“We can get it together,” Mick Jagger tells the crowd at Altamont, just before a shot of what appears to be the Hell’s Angels killing a black fan who pulled a gun on them. Earlier in the concert, when Grace Slick, watching the Hell’s Angels beat her fans with pool cues, said: “People get weird, and you need people like the Angels to keep people in line,” she was, at that spaced-out, sappy moment, more in touch with the direction of American society than the slightly confused Jagger who believed Altamont was going to set an example for America about how to behave at large gatherings.
The Maysles brothers persuaded Jagger and the Stones to let Al film them watching a rough cut of Gimme Shelter on a Steenbeck editing table, ostensibly to provide a gimmick to structure the film. The brothers’ real reason was to make the apparent knifing of a fan by the Angels the central point of the film. Without the knifing and the opportunity to make Jagger eat his words, the Maysles brothers would have had a mediocre, though beautifully photographed concert film, whose high points were scenes of Jagger expressing his androgynous sexuality and young Tina Turner fellating her microphone. The violence and the obvious naiveté of the Stones and Grace Slick gave the brothers a chance for something much bigger, a chance to take down the Stones, Slick and the Counterculture at the same time. Eerily, Jagger’s helicopter exit from the Altamont speedway foreshadowed America’s final exit from Saigon, and, by the end of Gimme Shelter, Jagger’s stare was as vacant as the barren landscape in the last shot of the film.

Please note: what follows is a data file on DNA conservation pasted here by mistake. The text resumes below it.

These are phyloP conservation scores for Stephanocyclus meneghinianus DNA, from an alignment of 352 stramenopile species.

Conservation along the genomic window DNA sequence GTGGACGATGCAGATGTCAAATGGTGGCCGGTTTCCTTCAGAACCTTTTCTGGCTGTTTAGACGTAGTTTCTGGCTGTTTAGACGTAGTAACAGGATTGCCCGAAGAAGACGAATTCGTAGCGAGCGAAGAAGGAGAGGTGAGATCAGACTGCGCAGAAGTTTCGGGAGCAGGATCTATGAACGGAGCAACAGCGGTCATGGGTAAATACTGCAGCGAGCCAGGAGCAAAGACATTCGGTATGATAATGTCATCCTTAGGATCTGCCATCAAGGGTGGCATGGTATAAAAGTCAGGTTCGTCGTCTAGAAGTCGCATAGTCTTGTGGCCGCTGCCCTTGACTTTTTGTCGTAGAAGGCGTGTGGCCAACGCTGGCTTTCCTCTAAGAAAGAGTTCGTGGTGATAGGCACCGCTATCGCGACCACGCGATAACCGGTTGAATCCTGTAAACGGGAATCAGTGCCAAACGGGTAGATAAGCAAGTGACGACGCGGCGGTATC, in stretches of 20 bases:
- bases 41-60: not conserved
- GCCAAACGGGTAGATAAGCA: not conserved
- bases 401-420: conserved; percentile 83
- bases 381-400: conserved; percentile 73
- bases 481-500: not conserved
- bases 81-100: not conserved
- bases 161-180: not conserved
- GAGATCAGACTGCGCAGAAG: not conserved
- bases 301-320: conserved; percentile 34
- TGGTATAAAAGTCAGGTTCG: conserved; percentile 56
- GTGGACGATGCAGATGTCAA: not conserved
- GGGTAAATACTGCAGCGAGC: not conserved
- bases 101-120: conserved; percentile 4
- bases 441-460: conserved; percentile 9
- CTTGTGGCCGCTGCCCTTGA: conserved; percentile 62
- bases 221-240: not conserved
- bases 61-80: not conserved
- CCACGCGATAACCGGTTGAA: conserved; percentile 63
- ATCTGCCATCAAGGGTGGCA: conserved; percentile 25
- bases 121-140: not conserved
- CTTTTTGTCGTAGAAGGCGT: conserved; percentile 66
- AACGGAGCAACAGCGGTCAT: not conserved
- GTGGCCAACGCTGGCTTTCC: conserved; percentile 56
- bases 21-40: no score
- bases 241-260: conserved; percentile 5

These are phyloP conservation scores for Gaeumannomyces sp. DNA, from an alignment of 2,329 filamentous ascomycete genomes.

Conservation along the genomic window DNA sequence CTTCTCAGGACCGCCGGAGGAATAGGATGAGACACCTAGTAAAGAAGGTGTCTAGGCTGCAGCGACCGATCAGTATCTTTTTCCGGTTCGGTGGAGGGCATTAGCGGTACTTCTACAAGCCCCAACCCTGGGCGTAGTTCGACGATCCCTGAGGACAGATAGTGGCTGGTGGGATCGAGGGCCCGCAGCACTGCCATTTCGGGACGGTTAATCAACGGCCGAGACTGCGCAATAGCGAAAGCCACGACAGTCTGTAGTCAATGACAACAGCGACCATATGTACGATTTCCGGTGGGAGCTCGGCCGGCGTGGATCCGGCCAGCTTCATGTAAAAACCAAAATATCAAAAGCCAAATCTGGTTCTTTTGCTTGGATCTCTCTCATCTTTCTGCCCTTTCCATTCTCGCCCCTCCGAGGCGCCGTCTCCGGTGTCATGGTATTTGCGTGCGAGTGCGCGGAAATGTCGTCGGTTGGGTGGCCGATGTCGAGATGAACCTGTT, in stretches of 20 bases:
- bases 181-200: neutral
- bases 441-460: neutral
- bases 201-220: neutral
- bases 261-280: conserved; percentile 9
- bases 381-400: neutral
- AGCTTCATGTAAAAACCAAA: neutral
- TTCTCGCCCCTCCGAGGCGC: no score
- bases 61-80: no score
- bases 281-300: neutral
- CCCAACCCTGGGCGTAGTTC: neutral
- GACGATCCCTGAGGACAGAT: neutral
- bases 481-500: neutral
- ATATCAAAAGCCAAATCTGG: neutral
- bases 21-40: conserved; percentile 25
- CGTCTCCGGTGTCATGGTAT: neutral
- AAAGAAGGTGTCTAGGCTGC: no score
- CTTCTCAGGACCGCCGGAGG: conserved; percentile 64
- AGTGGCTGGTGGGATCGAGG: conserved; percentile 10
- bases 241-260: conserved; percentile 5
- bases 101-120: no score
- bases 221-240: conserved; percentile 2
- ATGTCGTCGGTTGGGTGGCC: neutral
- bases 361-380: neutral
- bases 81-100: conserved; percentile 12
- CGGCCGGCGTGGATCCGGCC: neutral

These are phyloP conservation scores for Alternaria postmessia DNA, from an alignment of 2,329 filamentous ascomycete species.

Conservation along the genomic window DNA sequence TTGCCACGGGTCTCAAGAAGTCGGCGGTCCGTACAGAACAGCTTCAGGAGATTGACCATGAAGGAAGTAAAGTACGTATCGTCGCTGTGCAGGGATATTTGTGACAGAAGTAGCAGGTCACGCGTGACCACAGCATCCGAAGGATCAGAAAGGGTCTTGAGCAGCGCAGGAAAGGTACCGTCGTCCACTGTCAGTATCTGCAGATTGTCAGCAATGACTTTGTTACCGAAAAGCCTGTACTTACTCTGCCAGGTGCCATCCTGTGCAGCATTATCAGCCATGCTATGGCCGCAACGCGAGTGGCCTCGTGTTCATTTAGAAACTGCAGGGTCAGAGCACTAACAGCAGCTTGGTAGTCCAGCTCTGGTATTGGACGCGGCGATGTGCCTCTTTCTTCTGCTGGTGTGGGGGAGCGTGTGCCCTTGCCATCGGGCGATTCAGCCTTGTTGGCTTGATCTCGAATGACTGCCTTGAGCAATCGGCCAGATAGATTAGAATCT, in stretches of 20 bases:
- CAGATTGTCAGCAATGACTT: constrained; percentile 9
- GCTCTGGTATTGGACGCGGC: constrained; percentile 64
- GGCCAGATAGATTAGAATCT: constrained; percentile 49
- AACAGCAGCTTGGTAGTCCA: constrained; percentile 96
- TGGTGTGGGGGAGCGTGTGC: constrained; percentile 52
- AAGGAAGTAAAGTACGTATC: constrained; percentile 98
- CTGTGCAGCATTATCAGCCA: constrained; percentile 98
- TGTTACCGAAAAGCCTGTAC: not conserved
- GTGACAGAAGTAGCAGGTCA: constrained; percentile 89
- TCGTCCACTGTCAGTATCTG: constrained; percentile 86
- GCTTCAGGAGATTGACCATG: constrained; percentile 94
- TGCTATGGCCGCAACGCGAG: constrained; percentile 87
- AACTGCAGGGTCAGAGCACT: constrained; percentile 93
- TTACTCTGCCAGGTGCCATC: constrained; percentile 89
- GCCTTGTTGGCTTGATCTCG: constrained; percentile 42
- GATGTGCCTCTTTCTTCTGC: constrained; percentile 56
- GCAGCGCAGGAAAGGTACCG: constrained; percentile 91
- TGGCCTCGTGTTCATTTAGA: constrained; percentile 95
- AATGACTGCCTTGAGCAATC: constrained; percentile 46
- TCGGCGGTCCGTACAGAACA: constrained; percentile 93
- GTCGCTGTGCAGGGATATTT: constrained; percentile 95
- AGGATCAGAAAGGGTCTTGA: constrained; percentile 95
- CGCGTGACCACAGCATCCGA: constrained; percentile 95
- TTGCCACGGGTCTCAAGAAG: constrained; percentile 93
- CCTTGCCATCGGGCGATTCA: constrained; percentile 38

For big-game hunters like the Maysles brothers, who already had bagged the "Badger", the Stones, Grace Slick and the beginning of the end of the Counterculture, two eccentric ladies in a run-down mansion were sitting ducks.